stacked shortbread

Great Grandma Florence’s Memorable Shortbread

Shortbread is one of those staple recipes that have very few ingredients, but does not always make for an easy recipe. However I think Great Grandma might just have found a way to make it successful every time.

close up image with text of great grandma's shortbread

This recipe is not just memorable, but both easy and simple. Not to mention delicious. I suspect it is the addition of rice flour and not just the use of all purpose flour that helps make for the delicate crumb and consistency.

shortbread fingers stacked

Recently we lost my husband’s 96 year old grandmother. She was a remarkable woman and grieving her loss is tough. We have made a concerted effort to remember lots of good memories, for ourselves and the kids. And for me those memories nearly always include food.

antique recipe card featuring handwritten shortbread recipe

To me the idea of these recipes not getting passed on to another generation is too sad. So as a way to honour and preserve her memory I have been going through some of the favourites. I find it’s a wonderful way to remember her, and in so doing, I have been making some of the family’s cherished recipes.

shortbread stacked on a plate held up

This particular recipe was actually shared with me, straight from her a couple years back. One evening, with my husband’s mother, aunt and grandmother, we pulled out the recipe card box and took a walk down memory lane. And now, several years out and missing her, it makes that memory even more special.

rustic looking freshly baked shortbread in a pan

However this beautiful recipe is hard to read on the age worn card and very light on directions. Light might be a slight understatement. So after making and having the family devour it on several occasions. I have been able to record some reliable proportions and directions. Which seems a shame to keep to ourselves.

shortbread recipe

Great Grandma’s Shortbread

I suspect from talking with family members that Great Grandma generally rolled out and used a round cookie cutter or rolled the dough into a log and sliced like ice box cookies. However for simplicity and ease (and since it’s my own preference really) I have been making a half recipe from the original proportions in a glass 8×8 baking dish. Where I can simply press the crumbly mixture into a well buttered square dish and prick with a fork. It might be rustic in presentation but it gets the job done and leaves a smaller margin for error.

I have tried the recipe with room temperature butter and cold butter. Cold butter makes for a more flakey crumb (my preference) softened butter makes for a firmer cookie that tastes more buttery (hubby’s preference) and comes together a bit quicker (and can even be rolled into a log and sliced). I prefer using unsalted butter, but the family’s preferences varied between salted or unsalted. Granulated sugar worked well each time for me. But a few whirls in a food processor can take granulated sugar to berry sugar, like the original recipe called for.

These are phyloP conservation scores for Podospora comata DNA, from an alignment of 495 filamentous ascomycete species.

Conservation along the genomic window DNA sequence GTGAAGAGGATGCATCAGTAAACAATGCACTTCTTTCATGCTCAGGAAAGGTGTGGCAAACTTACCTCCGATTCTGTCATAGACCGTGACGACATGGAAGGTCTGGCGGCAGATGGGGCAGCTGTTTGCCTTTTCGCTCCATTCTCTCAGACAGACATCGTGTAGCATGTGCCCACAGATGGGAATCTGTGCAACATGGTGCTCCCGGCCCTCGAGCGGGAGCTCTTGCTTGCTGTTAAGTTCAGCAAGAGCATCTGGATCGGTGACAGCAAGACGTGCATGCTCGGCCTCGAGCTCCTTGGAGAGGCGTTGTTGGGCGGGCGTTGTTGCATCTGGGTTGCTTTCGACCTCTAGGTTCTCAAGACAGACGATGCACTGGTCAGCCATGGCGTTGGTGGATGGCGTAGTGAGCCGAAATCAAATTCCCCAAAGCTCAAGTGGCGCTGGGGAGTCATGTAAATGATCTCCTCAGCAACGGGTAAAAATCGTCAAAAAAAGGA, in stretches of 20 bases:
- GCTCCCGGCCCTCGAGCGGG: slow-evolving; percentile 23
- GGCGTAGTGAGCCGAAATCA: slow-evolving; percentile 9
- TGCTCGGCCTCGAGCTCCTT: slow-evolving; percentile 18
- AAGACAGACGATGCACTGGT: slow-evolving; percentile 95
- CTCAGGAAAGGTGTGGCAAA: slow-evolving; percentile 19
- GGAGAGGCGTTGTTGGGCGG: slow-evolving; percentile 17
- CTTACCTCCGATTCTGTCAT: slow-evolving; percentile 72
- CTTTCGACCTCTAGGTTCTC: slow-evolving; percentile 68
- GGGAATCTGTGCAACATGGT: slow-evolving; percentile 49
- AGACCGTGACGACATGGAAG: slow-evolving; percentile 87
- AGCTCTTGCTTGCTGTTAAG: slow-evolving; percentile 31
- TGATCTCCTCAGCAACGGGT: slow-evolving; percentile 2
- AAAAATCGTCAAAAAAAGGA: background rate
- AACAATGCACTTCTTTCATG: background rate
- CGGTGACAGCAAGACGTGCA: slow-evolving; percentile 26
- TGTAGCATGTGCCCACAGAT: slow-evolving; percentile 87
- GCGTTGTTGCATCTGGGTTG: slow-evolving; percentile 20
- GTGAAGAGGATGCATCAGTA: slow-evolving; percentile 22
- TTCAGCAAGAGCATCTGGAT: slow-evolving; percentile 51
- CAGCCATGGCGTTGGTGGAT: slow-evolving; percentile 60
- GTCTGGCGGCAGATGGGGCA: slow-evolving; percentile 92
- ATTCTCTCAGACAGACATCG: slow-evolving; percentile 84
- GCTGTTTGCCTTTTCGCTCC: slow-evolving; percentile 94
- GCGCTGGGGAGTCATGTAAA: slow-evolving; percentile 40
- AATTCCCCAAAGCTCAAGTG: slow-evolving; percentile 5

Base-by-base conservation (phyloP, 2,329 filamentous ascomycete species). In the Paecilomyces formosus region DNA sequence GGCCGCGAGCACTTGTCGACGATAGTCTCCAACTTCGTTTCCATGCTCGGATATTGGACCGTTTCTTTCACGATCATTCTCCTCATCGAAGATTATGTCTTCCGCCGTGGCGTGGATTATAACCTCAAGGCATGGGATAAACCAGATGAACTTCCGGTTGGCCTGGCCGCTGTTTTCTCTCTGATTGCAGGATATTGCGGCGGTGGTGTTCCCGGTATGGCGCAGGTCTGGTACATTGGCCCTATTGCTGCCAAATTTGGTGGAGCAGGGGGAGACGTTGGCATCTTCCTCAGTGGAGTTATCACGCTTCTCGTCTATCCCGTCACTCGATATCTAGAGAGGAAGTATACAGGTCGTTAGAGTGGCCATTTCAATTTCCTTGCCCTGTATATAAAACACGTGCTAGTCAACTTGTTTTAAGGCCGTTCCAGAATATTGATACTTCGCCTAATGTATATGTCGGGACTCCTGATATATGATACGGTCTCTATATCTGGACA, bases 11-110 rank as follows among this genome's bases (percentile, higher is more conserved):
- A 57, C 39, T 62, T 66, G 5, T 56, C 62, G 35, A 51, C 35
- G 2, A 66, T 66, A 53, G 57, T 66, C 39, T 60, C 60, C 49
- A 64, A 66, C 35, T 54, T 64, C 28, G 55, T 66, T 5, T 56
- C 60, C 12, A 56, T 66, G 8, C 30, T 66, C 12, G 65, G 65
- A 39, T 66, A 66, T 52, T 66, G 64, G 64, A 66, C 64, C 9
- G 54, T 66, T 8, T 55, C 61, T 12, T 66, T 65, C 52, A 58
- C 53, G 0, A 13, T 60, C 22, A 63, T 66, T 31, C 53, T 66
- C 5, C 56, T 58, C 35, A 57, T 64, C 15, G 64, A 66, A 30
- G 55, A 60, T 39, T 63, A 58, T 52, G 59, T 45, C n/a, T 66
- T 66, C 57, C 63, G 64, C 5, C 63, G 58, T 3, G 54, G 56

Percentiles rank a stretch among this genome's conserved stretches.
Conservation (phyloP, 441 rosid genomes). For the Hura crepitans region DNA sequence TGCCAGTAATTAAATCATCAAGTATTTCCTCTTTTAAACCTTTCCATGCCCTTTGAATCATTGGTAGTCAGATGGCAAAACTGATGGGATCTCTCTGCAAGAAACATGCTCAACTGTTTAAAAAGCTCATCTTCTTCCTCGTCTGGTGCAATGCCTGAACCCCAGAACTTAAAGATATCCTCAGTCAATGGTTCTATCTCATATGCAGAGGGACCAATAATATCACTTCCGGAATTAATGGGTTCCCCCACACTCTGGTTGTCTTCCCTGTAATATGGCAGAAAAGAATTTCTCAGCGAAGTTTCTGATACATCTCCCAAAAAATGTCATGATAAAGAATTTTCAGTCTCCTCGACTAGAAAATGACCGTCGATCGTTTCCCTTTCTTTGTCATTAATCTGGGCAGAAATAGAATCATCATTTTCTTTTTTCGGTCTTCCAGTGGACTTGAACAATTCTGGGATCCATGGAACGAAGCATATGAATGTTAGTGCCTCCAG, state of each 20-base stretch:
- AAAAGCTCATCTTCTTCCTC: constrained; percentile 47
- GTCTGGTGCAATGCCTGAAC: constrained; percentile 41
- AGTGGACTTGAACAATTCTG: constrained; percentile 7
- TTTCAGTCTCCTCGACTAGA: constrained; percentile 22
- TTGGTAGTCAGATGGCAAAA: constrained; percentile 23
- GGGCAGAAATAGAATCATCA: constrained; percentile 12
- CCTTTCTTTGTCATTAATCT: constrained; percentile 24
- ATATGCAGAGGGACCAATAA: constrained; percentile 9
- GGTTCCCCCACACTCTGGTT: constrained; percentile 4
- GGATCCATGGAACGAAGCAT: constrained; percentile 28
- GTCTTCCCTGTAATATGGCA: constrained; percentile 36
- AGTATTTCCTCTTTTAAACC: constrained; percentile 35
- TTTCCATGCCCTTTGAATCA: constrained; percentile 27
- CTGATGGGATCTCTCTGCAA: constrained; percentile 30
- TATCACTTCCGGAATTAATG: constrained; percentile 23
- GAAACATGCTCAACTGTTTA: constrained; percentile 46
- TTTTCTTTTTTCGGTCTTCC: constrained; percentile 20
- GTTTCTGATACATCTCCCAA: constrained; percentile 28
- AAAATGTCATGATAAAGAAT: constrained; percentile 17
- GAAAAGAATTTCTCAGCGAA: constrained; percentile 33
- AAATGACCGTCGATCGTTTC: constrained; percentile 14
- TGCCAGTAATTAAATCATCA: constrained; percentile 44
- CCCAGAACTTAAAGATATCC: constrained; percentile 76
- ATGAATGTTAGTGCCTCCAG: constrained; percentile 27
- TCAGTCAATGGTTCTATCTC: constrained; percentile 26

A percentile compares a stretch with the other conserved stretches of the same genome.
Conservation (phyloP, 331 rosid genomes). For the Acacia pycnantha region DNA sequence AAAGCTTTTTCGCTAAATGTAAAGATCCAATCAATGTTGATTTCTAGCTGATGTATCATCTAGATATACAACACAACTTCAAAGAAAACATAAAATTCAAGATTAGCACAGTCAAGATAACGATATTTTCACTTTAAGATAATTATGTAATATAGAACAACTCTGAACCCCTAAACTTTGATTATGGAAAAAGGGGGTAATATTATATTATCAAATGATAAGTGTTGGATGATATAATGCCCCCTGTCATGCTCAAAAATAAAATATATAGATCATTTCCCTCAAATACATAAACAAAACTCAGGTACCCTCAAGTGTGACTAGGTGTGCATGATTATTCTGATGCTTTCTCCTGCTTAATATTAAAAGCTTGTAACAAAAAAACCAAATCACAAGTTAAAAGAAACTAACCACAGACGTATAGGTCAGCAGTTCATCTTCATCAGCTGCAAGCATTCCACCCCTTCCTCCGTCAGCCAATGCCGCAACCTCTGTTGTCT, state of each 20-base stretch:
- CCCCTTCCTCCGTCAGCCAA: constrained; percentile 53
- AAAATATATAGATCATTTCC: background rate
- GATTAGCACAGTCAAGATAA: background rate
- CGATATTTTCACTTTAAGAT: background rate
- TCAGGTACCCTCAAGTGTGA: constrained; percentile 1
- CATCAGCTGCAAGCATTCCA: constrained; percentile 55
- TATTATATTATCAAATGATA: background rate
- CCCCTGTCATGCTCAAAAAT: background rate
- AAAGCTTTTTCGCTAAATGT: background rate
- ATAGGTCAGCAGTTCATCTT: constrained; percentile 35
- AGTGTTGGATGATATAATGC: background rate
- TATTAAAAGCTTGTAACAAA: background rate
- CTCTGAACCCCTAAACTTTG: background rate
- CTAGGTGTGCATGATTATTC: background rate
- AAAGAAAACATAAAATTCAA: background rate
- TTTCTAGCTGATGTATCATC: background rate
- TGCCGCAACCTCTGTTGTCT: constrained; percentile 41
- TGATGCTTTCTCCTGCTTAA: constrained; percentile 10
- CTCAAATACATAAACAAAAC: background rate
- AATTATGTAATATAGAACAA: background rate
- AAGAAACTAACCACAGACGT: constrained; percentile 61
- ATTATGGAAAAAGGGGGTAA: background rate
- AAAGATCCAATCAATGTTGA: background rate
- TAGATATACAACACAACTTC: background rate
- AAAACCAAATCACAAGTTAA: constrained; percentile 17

Mrs Hart’s Shortbread

Great Grandma's shortbread is hard to beat. It's simple and delicious and what shortbread should be.

Course Dessert
Keyword shortbread
Prep Time 15 minutes
Cook Time 40 minutes


  • 1/2 Cup Cold Butter, diced
  • 1/4 Cup Granulated White Sugar
  • 1/4 Cup Rice Flour
  • 1 Cup All-Purpose Flour


  1. Heat oven to 325 degrees.
  2. Generously butter a 8×8″ square glass baking dish.
  3. Combine all the ingredients in a bowl and work the butter into the mixture with your hands. Continue rubbing and kneading the butter into the dough and until evenly distributed and the mixture starts to loosely hold its shape when squeezed together. The mixture will be crumbly, but will still hold a loose shape.
  4. Dump into buttered dish and firmly press into the corners. Continue to press with your fingers until evenly distributed in the pan.
  5. Prick the surface with a fork.
  6. Bake in the oven at 325 degrees for 40-50 minutes until the edges are browned.
  7. Allow to cool for 5-10 minutes.
  8. The shortbread is best cut with a sharp knife while still warm and then allowed to cool in the pan (or enjoyed warm).

Recipe Notes

Once completely cooled, store covered in an air tight container at room temperature.

If these lovely recipes of times past fill you with as much happiness and nostalgia as me, then try checking out my maternal Great Grandma’s Cinnamon Tea Biscuits or Banana Chocolate Chip Muffins.

2 thoughts on “Great Grandma Florence’s Memorable Shortbread”

  1. Did your Grandma use rice flour, or was that one of your tweaking?
    Really interesting if she did!

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